Does a good performance justify bad policy?
This is the argument that most MMA writers and fans usually advance to justify the practice of "leapfrogging" celebrity fighters ahead of established, deserving ones.
The funny thing is that if something similar were to occur to them in their workplace, you can bet those same writers and fans would be the first to scream foul.
Look at it this way.
A popular co-worker gets the promotion over you, although your work is far superior. Your attorney tells you that you have a case for damages. That employee is promoted anyway and does a good job in the position.
Does that mean you no longer have a case?
Does the fact that Rousey, Lesnar, and hypothetically Sonnen winning their title fight erase the damage to other fighters who have lost their opportunity? Does it cure the wrong?
Let’s talk for a moment about damages - short term and long term as well as the unseen, unknown, and future damages.
What is bad for the sport is when deserving fighters like Dan Henderson
, Rich Franklin
, Phil Davis
and others are all financially damaged by the decision. All MMA fighters going forward are hurt by the decision because they know that their fighting efforts alone will not necessarily be rewarded. Furthermore it sends a bad message to other fighters that they have to also conduct themselves like pro wrestlers or Chael Sonnen
if they want to increase their chances of a big pay day.
This idea is indeed, harmful to the morale of the fighters.
How many athletes are looking at and listening to what’s happening with the UFC and are deciding they are going to bring their talents elsewhere? How many?
You will never know the extent of the damage.
Any football, baseball, or basketball fans out there?
How would you like to see a team that worked hard all season long, accruing the most wins, and then be skipped over for a team with an inferior record because it's good for sales?
And so what if that team happened to pull off the upset? Does that make everything okay about the way they got their shot? Does that undo the damage to the other teams?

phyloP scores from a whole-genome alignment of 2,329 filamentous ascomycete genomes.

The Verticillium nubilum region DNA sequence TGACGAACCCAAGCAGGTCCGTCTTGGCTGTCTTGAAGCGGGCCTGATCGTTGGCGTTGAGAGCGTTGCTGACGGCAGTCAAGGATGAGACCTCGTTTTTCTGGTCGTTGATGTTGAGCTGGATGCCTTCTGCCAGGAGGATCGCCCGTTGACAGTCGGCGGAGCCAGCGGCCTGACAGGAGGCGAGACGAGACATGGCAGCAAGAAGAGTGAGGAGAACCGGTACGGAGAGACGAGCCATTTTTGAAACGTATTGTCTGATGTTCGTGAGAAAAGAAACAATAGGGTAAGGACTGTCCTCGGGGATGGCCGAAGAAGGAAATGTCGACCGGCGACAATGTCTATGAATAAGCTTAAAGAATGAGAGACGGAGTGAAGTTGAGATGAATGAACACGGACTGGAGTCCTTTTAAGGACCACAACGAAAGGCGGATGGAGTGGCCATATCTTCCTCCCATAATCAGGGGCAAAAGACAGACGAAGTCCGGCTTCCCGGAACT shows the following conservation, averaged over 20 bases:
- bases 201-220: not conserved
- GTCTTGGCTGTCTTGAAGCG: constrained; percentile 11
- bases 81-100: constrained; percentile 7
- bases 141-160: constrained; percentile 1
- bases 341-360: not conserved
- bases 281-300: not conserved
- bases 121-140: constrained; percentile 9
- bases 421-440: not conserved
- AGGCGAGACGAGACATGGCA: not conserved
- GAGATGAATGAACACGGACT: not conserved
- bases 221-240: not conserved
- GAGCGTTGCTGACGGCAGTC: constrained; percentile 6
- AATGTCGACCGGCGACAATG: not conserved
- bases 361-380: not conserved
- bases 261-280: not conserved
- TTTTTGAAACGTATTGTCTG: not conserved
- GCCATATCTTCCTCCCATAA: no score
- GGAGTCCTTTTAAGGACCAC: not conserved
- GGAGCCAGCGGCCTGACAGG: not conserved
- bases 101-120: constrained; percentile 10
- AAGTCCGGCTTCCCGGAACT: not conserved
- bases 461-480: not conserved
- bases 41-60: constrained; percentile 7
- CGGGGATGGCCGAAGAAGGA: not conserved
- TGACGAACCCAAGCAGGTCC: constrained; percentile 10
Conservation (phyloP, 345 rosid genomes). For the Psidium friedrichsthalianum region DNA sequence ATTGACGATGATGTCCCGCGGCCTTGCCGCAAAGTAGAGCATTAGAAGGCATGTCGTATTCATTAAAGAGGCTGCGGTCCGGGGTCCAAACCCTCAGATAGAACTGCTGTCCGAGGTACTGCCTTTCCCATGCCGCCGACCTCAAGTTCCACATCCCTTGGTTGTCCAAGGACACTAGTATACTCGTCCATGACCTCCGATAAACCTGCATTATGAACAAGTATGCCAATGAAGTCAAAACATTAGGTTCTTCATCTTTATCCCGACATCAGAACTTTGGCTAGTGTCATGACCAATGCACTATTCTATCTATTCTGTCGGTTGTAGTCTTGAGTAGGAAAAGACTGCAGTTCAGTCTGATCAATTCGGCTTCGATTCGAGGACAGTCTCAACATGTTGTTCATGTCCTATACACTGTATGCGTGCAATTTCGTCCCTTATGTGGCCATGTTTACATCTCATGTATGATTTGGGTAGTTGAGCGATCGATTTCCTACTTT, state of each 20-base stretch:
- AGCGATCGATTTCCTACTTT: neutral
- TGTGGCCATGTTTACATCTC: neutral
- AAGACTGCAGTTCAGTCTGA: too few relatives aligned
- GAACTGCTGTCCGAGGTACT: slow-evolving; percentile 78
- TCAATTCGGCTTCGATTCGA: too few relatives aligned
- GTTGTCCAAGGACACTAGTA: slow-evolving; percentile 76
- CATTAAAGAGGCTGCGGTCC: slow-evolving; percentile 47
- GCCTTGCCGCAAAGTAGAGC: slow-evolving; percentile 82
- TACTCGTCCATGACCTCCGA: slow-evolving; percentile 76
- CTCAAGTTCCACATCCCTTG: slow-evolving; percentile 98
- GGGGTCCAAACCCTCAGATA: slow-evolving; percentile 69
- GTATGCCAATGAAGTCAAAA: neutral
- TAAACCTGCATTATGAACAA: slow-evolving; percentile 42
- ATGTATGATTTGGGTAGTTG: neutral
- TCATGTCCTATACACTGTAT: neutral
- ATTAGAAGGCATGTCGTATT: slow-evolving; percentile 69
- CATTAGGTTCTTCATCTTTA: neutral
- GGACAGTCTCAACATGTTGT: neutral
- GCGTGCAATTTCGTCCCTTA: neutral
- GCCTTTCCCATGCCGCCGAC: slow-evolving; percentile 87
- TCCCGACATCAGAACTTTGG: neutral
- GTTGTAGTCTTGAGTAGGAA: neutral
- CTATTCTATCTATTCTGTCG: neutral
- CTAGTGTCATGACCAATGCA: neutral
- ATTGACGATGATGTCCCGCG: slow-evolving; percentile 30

Is it too much to ask for some fairness and integrity in the process itself?
I think most reasonable people would say that this decision is not fair.
There's the issue, I think most Americans are the kind of people who believe that working hard is the way to get ahead. Americans for the most part believe in fair play.
Oh sure, you will always have that occasional knucklehead who likes to throw around the old cliché phrase that goes this way: "Guess what? Life ain't fair."
Have you noticed that most of the time; people who use that cliché are usually assholes?
That's because they live by this predatory philosophy and maybe that helps explain Sonnen's conviction for money laundering, related to mortgage fraud charges.
Everyone already knows that life isn't fair.
That is all the more reason why fair people always need to speak out against those assholes and situations like this.
We obviously can't rely on MMA writers to be objective when it means risking the relationships they have with the UFC and their officials. To the contrary, it’s obvious they are doing their best to sway the fans and sell this fight. Have you noticed any writers publishing a contrasting point of view? What are they afraid of?
In my view, Dan Henderson and Forrest Griffin
are the real heroes of this story. They have openly said what many fighters and fans are thinking…This is Bullshit!
How many? You will never know.
Understand this: like Jon Jones
– Dan Henderson, and Forrest Griffin are in a unique position that is reserved for a small minority. They have or have had their Championship belts. They have their share of fame and the money that goes with it.
Above all, they have the ability to say what most fighters (and apparently some MMA writers) are afraid to say…"This is Bullshit."